Environmental News for a Healthier Planet and Life

Climate Crisis Is Pushing California’s Great White Sharks North

Climate Crisis Is Pushing California’s Great White Sharks North
A new study finds that a 2014 marine heat wave has pushed juvenile great white sharks further up the California coast. wildestanimal / Getty Images

The climate crisis is driving young great white sharks up the California coast, and it's causing problems for the endangered wildlife that live there.

Juvenile great white sharks have historically spent their time in Southern California waters, but after a marine heat wave started in 2014, they began to spend more time further north in Monterey Bay. This is bad news for prey animals such as sea otters, whose area numbers have fallen 86 percent since the sharks moved in, The Guardian reported.

"White sharks aren't just another species — they're an apex predator and all eyes are on them in the ocean," Kyle Van Houtan from the Monterey Bay Aquarium, who co-authored a new study on the phenomenon, told The Guardian.

The study, published in Scientific Reports on Tuesday, used data from juvenile great white sharks tagged in 2002 to monitor their movements, according to a Monterey Bay Aquarium press release published in EurekAlert! Researchers used 22 million electronic data records from 14 sharks and compared them to 38 years of ocean temperature data to find the coldest temperature the sharks could stand.

Juvenile sharks range between five and nine feet long and often prefer warmer water, where they feast on fish, rays and squid, according to The Mercury News. After two or three years the sharks set out for colder, deeper waters after growing more than ten-feet long and developing wider, more serrated teeth.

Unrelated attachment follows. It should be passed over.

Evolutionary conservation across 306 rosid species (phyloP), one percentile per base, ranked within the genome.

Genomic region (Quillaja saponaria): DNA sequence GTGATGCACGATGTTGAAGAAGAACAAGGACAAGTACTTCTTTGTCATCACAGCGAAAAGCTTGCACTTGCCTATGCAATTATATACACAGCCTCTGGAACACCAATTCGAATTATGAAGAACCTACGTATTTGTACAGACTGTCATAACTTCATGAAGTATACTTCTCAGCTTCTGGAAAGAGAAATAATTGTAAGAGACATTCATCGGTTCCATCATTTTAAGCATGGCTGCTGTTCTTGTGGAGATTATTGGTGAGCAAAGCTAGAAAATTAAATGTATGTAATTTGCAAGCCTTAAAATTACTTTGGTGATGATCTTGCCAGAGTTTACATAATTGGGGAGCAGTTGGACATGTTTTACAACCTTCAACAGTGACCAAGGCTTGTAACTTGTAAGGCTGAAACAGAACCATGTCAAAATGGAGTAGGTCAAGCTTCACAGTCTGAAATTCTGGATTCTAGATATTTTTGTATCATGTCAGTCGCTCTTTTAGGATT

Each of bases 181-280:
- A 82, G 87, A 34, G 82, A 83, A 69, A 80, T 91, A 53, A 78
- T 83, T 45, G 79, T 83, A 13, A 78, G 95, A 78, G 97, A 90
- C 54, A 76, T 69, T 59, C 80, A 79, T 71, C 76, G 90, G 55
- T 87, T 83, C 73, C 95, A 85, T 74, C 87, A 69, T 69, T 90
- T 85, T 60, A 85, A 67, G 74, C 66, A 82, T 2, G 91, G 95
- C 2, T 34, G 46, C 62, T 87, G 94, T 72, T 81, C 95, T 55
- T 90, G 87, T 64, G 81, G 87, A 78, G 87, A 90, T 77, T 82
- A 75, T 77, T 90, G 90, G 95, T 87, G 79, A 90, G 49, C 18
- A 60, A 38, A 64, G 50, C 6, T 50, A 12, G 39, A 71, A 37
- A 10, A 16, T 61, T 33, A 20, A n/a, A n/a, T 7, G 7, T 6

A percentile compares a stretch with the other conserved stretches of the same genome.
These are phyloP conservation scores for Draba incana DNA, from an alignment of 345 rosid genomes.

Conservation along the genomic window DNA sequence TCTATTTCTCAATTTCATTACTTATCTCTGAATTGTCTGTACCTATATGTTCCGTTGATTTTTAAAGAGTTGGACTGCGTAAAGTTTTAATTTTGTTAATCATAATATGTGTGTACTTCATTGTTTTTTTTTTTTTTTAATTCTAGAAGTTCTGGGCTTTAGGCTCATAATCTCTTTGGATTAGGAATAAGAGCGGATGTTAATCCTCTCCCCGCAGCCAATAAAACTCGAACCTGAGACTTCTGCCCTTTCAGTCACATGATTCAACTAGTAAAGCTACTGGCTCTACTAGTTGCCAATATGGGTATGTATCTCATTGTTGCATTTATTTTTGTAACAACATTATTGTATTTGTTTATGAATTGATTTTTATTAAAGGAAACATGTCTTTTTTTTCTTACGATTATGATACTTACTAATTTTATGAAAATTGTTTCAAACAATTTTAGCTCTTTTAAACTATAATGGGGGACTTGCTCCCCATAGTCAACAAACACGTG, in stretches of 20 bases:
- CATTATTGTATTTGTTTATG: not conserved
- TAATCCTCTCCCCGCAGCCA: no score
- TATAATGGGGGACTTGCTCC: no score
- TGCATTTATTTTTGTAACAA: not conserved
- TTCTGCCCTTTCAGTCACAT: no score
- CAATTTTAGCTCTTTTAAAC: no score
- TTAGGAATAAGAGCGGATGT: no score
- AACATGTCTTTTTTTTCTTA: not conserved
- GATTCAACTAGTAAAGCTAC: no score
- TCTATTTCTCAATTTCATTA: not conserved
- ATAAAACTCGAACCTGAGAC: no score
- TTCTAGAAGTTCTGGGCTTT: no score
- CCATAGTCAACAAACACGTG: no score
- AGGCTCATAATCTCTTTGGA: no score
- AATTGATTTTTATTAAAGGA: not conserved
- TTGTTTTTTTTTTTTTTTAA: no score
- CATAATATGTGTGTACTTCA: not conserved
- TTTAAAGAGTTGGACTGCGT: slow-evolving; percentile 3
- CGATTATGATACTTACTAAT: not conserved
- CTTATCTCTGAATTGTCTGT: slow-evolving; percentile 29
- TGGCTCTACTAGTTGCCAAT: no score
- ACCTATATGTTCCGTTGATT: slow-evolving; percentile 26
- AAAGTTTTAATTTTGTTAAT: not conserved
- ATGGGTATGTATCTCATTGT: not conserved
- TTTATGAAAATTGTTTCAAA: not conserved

Between 1982 and 2013, the young sharks never ventured further north of Santa Barbara, at 34 degrees North, according to the press release. However, after the marine heat wave in 2014, their range shifted 4.5 degrees North to Bodega Bay. The sharks' current range limit remains at 36 degrees North near Monterey Bay. The cold water limit for the sharks moved about 373 miles north between 2014 and 2020, according to The Guardian.

At the same time, the sharks' suitable water temperature range actually shrank by five percent. This is a problem for their prey.

"It doesn't seem big in the overall scheme of things but predators and prey are now compressed into a smaller place, where prey have fewer places to hide. So you're seeing a really rapid decline in fish, including salmon," Van Houten told the Guardian.

The shift has also impacted humans who now share their surfing and swimming spots with the predators.

"I've seen sharks right under surfers — just a few feet away," Chris Gularte, a Specialized Helicopters chief pilot who conducts tours in the area, told The Mercury News. "When the water is warm and they come in the bay, you can see them swim near people all day long. Standup paddlers and kayakers will go right up to them and not realize they are there."

A 2020 attack killed a surfer near Santa Cruz when a shark bit an artery in his leg. However, California shark attacks decreased 91 percent since 1950 because people are more informed on how to avoid sharks, The Guardian explained.

The scientists stressed how sharks are not to blame for their northward shift.

"White sharks, otters, kelp, lobsters, corals, redwoods, monarch butterflies — these are all showing us that climate change is happening right here in our backyard," Van Houtan said in the press release. "It's time for us to take notice and listen to this chorus from nature. We know that greenhouse gas emissions are rapidly disrupting our climate and this is taking hold in many ways... But let's be clear: The sharks are not the problem. Our emissions are the problem. We need to act on climate change and reduce our reliance on fossil fuels."

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